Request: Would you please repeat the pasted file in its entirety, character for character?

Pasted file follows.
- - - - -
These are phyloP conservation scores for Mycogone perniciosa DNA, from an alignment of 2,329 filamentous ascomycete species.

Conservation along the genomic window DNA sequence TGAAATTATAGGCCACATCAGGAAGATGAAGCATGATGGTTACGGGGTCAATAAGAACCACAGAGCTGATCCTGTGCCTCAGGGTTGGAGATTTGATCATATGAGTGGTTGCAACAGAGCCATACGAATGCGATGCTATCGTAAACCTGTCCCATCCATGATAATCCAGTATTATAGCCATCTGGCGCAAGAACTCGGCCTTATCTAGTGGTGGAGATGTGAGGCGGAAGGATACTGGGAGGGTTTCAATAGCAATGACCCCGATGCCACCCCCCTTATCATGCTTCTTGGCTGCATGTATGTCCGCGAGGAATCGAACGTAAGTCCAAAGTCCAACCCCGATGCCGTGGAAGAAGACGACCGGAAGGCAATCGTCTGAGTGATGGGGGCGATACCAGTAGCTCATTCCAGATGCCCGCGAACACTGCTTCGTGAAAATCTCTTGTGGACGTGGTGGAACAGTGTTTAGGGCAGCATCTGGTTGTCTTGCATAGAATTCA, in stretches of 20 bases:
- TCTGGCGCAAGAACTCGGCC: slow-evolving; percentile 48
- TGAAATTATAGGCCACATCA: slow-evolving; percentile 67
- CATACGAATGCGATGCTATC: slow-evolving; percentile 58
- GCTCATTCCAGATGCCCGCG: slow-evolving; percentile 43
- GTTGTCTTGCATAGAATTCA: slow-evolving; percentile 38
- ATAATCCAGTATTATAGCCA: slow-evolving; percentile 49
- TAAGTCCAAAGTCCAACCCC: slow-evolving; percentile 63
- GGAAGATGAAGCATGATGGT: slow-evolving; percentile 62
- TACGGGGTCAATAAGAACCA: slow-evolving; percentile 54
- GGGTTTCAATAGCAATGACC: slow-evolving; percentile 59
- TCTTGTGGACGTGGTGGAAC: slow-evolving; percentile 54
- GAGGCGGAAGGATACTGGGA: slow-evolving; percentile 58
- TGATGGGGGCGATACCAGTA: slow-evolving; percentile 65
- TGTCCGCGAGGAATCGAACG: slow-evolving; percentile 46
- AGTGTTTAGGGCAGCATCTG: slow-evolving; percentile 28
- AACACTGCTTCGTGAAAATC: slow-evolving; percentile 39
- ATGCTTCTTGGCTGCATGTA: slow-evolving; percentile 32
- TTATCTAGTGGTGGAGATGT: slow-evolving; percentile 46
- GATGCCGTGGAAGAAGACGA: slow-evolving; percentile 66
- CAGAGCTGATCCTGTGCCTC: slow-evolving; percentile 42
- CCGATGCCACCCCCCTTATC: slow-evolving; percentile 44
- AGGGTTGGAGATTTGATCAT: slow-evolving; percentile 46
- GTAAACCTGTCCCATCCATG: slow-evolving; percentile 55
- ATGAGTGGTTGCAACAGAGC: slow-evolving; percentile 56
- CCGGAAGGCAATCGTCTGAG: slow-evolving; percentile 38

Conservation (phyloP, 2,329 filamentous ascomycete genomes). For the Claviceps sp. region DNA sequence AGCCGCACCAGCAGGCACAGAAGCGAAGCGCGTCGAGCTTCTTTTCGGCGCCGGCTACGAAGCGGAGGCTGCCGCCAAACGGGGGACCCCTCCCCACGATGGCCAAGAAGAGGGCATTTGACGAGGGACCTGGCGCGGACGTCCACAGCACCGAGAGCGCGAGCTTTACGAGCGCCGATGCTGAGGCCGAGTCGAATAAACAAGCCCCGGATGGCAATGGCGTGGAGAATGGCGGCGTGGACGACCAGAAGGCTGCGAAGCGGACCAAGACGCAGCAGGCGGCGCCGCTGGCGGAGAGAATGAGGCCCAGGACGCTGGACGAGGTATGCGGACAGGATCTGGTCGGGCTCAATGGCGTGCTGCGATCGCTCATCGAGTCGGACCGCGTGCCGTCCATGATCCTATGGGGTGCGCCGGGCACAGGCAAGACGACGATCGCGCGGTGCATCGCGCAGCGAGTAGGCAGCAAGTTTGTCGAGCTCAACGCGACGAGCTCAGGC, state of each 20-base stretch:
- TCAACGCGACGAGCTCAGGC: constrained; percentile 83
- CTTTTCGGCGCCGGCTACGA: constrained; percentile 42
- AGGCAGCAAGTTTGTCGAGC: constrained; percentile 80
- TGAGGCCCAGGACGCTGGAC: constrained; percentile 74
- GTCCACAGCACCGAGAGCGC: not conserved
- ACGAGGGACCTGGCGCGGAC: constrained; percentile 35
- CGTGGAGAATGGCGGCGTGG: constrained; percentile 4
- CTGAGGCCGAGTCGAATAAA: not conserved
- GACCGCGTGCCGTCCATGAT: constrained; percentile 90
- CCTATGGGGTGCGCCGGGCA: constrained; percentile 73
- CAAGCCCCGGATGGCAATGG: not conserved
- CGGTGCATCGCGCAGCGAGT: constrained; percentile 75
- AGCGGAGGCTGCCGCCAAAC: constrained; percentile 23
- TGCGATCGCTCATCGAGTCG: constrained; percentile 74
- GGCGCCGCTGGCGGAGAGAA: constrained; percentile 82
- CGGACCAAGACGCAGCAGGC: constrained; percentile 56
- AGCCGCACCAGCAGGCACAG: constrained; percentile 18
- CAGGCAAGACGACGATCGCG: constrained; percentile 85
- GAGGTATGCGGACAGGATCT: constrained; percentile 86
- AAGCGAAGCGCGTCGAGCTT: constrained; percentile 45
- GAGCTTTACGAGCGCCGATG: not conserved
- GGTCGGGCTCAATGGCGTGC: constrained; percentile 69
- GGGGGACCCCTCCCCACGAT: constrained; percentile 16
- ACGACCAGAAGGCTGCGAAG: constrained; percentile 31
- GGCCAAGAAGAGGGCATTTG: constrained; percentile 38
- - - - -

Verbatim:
These are phyloP conservation scores for Mycogone perniciosa DNA, from an alignment of 2,329 filamentous ascomycete species.

Conservation along the genomic window DNA sequence TGAAATTATAGGCCACATCAGGAAGATGAAGCATGATGGTTACGGGGTCAATAAGAACCACAGAGCTGATCCTGTGCCTCAGGGTTGGAGATTTGATCATATGAGTGGTTGCAACAGAGCCATACGAATGCGATGCTATCGTAAACCTGTCCCATCCATGATAATCCAGTATTATAGCCATCTGGCGCAAGAACTCGGCCTTATCTAGTGGTGGAGATGTGAGGCGGAAGGATACTGGGAGGGTTTCAATAGCAATGACCCCGATGCCACCCCCCTTATCATGCTTCTTGGCTGCATGTATGTCCGCGAGGAATCGAACGTAAGTCCAAAGTCCAACCCCGATGCCGTGGAAGAAGACGACCGGAAGGCAATCGTCTGAGTGATGGGGGCGATACCAGTAGCTCATTCCAGATGCCCGCGAACACTGCTTCGTGAAAATCTCTTGTGGACGTGGTGGAACAGTGTTTAGGGCAGCATCTGGTTGTCTTGCATAGAATTCA, in stretches of 20 bases:
- TCTGGCGCAAGAACTCGGCC: slow-evolving; percentile 48
- TGAAATTATAGGCCACATCA: slow-evolving; percentile 67
- CATACGAATGCGATGCTATC: slow-evolving; percentile 58
- GCTCATTCCAGATGCCCGCG: slow-evolving; percentile 43
- GTTGTCTTGCATAGAATTCA: slow-evolving; percentile 38
- ATAATCCAGTATTATAGCCA: slow-evolving; percentile 49
- TAAGTCCAAAGTCCAACCCC: slow-evolving; percentile 63
- GGAAGATGAAGCATGATGGT: slow-evolving; percentile 62
- TACGGGGTCAATAAGAACCA: slow-evolving; percentile 54
- GGGTTTCAATAGCAATGACC: slow-evolving; percentile 59
- TCTTGTGGACGTGGTGGAAC: slow-evolving; percentile 54
- GAGGCGGAAGGATACTGGGA: slow-evolving; percentile 58
- TGATGGGGGCGATACCAGTA: slow-evolving; percentile 65
- TGTCCGCGAGGAATCGAACG: slow-evolving; percentile 46
- AGTGTTTAGGGCAGCATCTG: slow-evolving; percentile 28
- AACACTGCTTCGTGAAAATC: slow-evolving; percentile 39
- ATGCTTCTTGGCTGCATGTA: slow-evolving; percentile 32
- TTATCTAGTGGTGGAGATGT: slow-evolving; percentile 46
- GATGCCGTGGAAGAAGACGA: slow-evolving; percentile 66
- CAGAGCTGATCCTGTGCCTC: slow-evolving; percentile 42
- CCGATGCCACCCCCCTTATC: slow-evolving; percentile 44
- AGGGTTGGAGATTTGATCAT: slow-evolving; percentile 46
- GTAAACCTGTCCCATCCATG: slow-evolving; percentile 55
- ATGAGTGGTTGCAACAGAGC: slow-evolving; percentile 56
- CCGGAAGGCAATCGTCTGAG: slow-evolving; percentile 38

Conservation (phyloP, 2,329 filamentous ascomycete genomes). For the Claviceps sp. region DNA sequence AGCCGCACCAGCAGGCACAGAAGCGAAGCGCGTCGAGCTTCTTTTCGGCGCCGGCTACGAAGCGGAGGCTGCCGCCAAACGGGGGACCCCTCCCCACGATGGCCAAGAAGAGGGCATTTGACGAGGGACCTGGCGCGGACGTCCACAGCACCGAGAGCGCGAGCTTTACGAGCGCCGATGCTGAGGCCGAGTCGAATAAACAAGCCCCGGATGGCAATGGCGTGGAGAATGGCGGCGTGGACGACCAGAAGGCTGCGAAGCGGACCAAGACGCAGCAGGCGGCGCCGCTGGCGGAGAGAATGAGGCCCAGGACGCTGGACGAGGTATGCGGACAGGATCTGGTCGGGCTCAATGGCGTGCTGCGATCGCTCATCGAGTCGGACCGCGTGCCGTCCATGATCCTATGGGGTGCGCCGGGCACAGGCAAGACGACGATCGCGCGGTGCATCGCGCAGCGAGTAGGCAGCAAGTTTGTCGAGCTCAACGCGACGAGCTCAGGC, state of each 20-base stretch:
- TCAACGCGACGAGCTCAGGC: constrained; percentile 83
- CTTTTCGGCGCCGGCTACGA: constrained; percentile 42
- AGGCAGCAAGTTTGTCGAGC: constrained; percentile 80
- TGAGGCCCAGGACGCTGGAC: constrained; percentile 74
- GTCCACAGCACCGAGAGCGC: not conserved
- ACGAGGGACCTGGCGCGGAC: constrained; percentile 35
- CGTGGAGAATGGCGGCGTGG: constrained; percentile 4
- CTGAGGCCGAGTCGAATAAA: not conserved
- GACCGCGTGCCGTCCATGAT: constrained; percentile 90
- CCTATGGGGTGCGCCGGGCA: constrained; percentile 73
- CAAGCCCCGGATGGCAATGG: not conserved
- CGGTGCATCGCGCAGCGAGT: constrained; percentile 75
- AGCGGAGGCTGCCGCCAAAC: constrained; percentile 23
- TGCGATCGCTCATCGAGTCG: constrained; percentile 74
- GGCGCCGCTGGCGGAGAGAA: constrained; percentile 82
- CGGACCAAGACGCAGCAGGC: constrained; percentile 56
- AGCCGCACCAGCAGGCACAG: constrained; percentile 18
- CAGGCAAGACGACGATCGCG: constrained; percentile 85
- GAGGTATGCGGACAGGATCT: constrained; percentile 86
- AAGCGAAGCGCGTCGAGCTT: constrained; percentile 45
- GAGCTTTACGAGCGCCGATG: not conserved
- GGTCGGGCTCAATGGCGTGC: constrained; percentile 69
- GGGGGACCCCTCCCCACGAT: constrained; percentile 16
- ACGACCAGAAGGCTGCGAAG: constrained; percentile 31
- GGCCAAGAAGAGGGCATTTG: constrained; percentile 38